Some of Gilead’s central action turns around the redress of race-based injustice, by people ancestrally committed opposing race-based injustice but unable quite to remake the world or themselves to the degree necessary to enable an ordinary life for Jack and his wife Della, who is Black, and their son. As Elaine Showalter writes of Robinson’s new book in a New York Times review, “the Gilead books are unified as well by [Robinson’s] unsparing indictment of the American history of racism and inequality, and Christianity’s uneven will to fight them.”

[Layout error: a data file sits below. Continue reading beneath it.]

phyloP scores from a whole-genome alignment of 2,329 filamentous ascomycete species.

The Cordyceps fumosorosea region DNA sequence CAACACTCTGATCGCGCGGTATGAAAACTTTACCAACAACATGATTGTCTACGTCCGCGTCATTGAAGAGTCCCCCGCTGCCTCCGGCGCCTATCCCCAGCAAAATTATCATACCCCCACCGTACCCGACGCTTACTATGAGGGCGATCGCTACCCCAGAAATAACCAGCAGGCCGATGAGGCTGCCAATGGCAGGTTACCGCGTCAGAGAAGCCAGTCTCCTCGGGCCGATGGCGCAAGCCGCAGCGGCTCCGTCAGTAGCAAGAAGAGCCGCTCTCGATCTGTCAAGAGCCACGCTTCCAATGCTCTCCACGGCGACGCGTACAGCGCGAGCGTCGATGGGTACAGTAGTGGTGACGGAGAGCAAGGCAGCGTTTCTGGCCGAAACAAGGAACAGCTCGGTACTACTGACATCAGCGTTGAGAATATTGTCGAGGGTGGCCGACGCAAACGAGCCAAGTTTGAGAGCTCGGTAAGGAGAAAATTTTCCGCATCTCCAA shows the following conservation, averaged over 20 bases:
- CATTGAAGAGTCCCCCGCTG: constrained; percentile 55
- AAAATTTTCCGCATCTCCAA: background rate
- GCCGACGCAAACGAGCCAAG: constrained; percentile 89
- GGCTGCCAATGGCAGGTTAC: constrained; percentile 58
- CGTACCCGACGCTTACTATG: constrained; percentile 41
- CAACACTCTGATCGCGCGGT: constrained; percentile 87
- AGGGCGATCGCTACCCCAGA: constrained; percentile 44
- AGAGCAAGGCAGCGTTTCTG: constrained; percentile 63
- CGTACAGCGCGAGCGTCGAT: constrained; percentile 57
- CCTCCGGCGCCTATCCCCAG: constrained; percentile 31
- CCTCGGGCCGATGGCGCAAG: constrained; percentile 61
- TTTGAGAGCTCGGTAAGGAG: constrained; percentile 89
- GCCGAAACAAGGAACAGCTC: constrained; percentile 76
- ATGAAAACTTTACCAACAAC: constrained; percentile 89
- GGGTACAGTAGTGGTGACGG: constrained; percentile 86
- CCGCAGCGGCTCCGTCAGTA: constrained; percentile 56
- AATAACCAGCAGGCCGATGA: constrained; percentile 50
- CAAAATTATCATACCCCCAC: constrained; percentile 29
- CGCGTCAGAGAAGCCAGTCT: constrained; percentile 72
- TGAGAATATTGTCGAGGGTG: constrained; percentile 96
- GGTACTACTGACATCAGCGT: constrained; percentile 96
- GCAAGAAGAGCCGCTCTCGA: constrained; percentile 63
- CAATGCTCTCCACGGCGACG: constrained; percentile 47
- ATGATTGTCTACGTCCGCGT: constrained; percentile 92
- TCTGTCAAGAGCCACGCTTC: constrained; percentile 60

That “uneven will” is not only a matter of half-heartedness but of principled disagreements about means. Even when the high-minded and pure-hearted array themselves against racism and inequality, things can go awry and they can inflict damage. Generational conflict threaded through Gilead sees competing goods reach impasse, movement on racial justice coming against pacifism. The narrator’s grandfather, Union-pledged, Kansas-fighting abolitionist preacher of a John Brown stripe—“the most unreposeful human being I ever knew”– contends with his son, a pacifist convinced that violence violates the Gospel. (This conflict Robinson shows by means of a handmade needlework hanging over the communion table, decorated with “flowers and flames” highlighting its message, “The Our God is a Purifying Fire,” which, when the pacifist son tells a church lady that the line is not in scripture, draws from her the retort,”Well…then it certainly ought to be.”)